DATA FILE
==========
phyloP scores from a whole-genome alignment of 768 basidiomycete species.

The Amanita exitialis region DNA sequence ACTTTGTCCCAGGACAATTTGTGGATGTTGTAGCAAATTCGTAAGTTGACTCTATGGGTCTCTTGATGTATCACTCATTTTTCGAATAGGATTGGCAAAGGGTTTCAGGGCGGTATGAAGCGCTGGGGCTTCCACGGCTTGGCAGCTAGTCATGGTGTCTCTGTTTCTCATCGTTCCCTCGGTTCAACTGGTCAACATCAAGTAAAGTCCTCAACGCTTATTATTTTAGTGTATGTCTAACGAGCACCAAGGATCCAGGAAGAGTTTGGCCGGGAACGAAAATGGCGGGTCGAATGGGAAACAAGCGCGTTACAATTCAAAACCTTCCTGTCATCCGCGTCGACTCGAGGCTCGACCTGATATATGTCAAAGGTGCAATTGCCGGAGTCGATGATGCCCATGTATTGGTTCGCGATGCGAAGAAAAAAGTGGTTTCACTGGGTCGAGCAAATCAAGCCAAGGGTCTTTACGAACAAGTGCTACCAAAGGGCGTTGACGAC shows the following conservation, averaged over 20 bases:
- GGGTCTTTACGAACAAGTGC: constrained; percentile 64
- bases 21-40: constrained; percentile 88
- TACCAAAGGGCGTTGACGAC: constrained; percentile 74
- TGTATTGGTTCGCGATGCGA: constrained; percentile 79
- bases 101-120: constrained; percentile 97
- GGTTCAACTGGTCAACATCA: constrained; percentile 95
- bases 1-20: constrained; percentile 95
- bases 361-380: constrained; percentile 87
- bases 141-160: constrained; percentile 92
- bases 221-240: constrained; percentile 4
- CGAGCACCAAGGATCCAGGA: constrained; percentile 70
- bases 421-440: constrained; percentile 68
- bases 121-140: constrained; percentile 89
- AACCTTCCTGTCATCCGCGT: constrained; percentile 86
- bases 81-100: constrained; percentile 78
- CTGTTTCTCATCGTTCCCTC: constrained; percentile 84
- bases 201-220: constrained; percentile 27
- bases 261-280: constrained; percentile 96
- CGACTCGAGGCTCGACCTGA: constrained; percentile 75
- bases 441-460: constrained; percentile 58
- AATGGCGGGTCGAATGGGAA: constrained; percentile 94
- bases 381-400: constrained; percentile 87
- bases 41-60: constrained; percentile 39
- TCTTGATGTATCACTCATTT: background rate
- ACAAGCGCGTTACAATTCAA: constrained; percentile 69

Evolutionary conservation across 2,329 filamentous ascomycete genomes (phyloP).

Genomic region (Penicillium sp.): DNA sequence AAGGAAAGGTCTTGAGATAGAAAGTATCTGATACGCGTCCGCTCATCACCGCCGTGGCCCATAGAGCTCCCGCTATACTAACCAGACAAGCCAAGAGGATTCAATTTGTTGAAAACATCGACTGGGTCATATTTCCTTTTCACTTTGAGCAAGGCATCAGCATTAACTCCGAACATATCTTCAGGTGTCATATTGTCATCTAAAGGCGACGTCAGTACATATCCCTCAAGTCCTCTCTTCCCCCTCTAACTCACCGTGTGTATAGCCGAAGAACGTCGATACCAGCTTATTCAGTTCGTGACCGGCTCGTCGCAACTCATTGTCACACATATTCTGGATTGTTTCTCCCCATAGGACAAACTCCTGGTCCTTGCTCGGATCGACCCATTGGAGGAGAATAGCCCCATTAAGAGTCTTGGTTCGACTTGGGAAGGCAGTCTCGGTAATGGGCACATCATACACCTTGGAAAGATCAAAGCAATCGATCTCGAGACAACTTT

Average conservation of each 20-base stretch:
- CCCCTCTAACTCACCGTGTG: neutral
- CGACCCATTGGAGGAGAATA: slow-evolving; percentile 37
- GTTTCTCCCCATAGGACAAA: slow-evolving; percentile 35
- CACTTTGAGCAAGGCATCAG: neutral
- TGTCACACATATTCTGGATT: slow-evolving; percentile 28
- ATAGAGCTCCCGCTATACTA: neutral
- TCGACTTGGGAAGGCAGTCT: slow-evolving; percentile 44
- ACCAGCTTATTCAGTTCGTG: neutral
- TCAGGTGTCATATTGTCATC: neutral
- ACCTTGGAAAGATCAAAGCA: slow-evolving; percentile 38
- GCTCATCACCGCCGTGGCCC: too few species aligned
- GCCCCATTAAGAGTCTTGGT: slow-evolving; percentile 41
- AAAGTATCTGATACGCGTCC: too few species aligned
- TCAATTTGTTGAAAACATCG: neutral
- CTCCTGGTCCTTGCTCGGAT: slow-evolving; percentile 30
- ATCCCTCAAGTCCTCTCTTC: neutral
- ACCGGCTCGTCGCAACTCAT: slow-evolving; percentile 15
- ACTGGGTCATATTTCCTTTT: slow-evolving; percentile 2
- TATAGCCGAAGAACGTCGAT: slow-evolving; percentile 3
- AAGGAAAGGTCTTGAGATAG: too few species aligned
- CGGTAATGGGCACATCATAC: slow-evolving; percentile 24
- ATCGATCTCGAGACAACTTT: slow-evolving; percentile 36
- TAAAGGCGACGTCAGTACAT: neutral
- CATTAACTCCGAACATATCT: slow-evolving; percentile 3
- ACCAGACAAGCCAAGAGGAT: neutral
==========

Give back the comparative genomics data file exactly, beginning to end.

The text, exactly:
phyloP scores from a whole-genome alignment of 768 basidiomycete species.

The Amanita exitialis region DNA sequence ACTTTGTCCCAGGACAATTTGTGGATGTTGTAGCAAATTCGTAAGTTGACTCTATGGGTCTCTTGATGTATCACTCATTTTTCGAATAGGATTGGCAAAGGGTTTCAGGGCGGTATGAAGCGCTGGGGCTTCCACGGCTTGGCAGCTAGTCATGGTGTCTCTGTTTCTCATCGTTCCCTCGGTTCAACTGGTCAACATCAAGTAAAGTCCTCAACGCTTATTATTTTAGTGTATGTCTAACGAGCACCAAGGATCCAGGAAGAGTTTGGCCGGGAACGAAAATGGCGGGTCGAATGGGAAACAAGCGCGTTACAATTCAAAACCTTCCTGTCATCCGCGTCGACTCGAGGCTCGACCTGATATATGTCAAAGGTGCAATTGCCGGAGTCGATGATGCCCATGTATTGGTTCGCGATGCGAAGAAAAAAGTGGTTTCACTGGGTCGAGCAAATCAAGCCAAGGGTCTTTACGAACAAGTGCTACCAAAGGGCGTTGACGAC shows the following conservation, averaged over 20 bases:
- GGGTCTTTACGAACAAGTGC: constrained; percentile 64
- bases 21-40: constrained; percentile 88
- TACCAAAGGGCGTTGACGAC: constrained; percentile 74
- TGTATTGGTTCGCGATGCGA: constrained; percentile 79
- bases 101-120: constrained; percentile 97
- GGTTCAACTGGTCAACATCA: constrained; percentile 95
- bases 1-20: constrained; percentile 95
- bases 361-380: constrained; percentile 87
- bases 141-160: constrained; percentile 92
- bases 221-240: constrained; percentile 4
- CGAGCACCAAGGATCCAGGA: constrained; percentile 70
- bases 421-440: constrained; percentile 68
- bases 121-140: constrained; percentile 89
- AACCTTCCTGTCATCCGCGT: constrained; percentile 86
- bases 81-100: constrained; percentile 78
- CTGTTTCTCATCGTTCCCTC: constrained; percentile 84
- bases 201-220: constrained; percentile 27
- bases 261-280: constrained; percentile 96
- CGACTCGAGGCTCGACCTGA: constrained; percentile 75
- bases 441-460: constrained; percentile 58
- AATGGCGGGTCGAATGGGAA: constrained; percentile 94
- bases 381-400: constrained; percentile 87
- bases 41-60: constrained; percentile 39
- TCTTGATGTATCACTCATTT: background rate
- ACAAGCGCGTTACAATTCAA: constrained; percentile 69

Evolutionary conservation across 2,329 filamentous ascomycete genomes (phyloP).

Genomic region (Penicillium sp.): DNA sequence AAGGAAAGGTCTTGAGATAGAAAGTATCTGATACGCGTCCGCTCATCACCGCCGTGGCCCATAGAGCTCCCGCTATACTAACCAGACAAGCCAAGAGGATTCAATTTGTTGAAAACATCGACTGGGTCATATTTCCTTTTCACTTTGAGCAAGGCATCAGCATTAACTCCGAACATATCTTCAGGTGTCATATTGTCATCTAAAGGCGACGTCAGTACATATCCCTCAAGTCCTCTCTTCCCCCTCTAACTCACCGTGTGTATAGCCGAAGAACGTCGATACCAGCTTATTCAGTTCGTGACCGGCTCGTCGCAACTCATTGTCACACATATTCTGGATTGTTTCTCCCCATAGGACAAACTCCTGGTCCTTGCTCGGATCGACCCATTGGAGGAGAATAGCCCCATTAAGAGTCTTGGTTCGACTTGGGAAGGCAGTCTCGGTAATGGGCACATCATACACCTTGGAAAGATCAAAGCAATCGATCTCGAGACAACTTT

Average conservation of each 20-base stretch:
- CCCCTCTAACTCACCGTGTG: neutral
- CGACCCATTGGAGGAGAATA: slow-evolving; percentile 37
- GTTTCTCCCCATAGGACAAA: slow-evolving; percentile 35
- CACTTTGAGCAAGGCATCAG: neutral
- TGTCACACATATTCTGGATT: slow-evolving; percentile 28
- ATAGAGCTCCCGCTATACTA: neutral
- TCGACTTGGGAAGGCAGTCT: slow-evolving; percentile 44
- ACCAGCTTATTCAGTTCGTG: neutral
- TCAGGTGTCATATTGTCATC: neutral
- ACCTTGGAAAGATCAAAGCA: slow-evolving; percentile 38
- GCTCATCACCGCCGTGGCCC: too few species aligned
- GCCCCATTAAGAGTCTTGGT: slow-evolving; percentile 41
- AAAGTATCTGATACGCGTCC: too few species aligned
- TCAATTTGTTGAAAACATCG: neutral
- CTCCTGGTCCTTGCTCGGAT: slow-evolving; percentile 30
- ATCCCTCAAGTCCTCTCTTC: neutral
- ACCGGCTCGTCGCAACTCAT: slow-evolving; percentile 15
- ACTGGGTCATATTTCCTTTT: slow-evolving; percentile 2
- TATAGCCGAAGAACGTCGAT: slow-evolving; percentile 3
- AAGGAAAGGTCTTGAGATAG: too few species aligned
- CGGTAATGGGCACATCATAC: slow-evolving; percentile 24
- ATCGATCTCGAGACAACTTT: slow-evolving; percentile 36
- TAAAGGCGACGTCAGTACAT: neutral
- CATTAACTCCGAACATATCT: slow-evolving; percentile 3
- ACCAGACAAGCCAAGAGGAT: neutral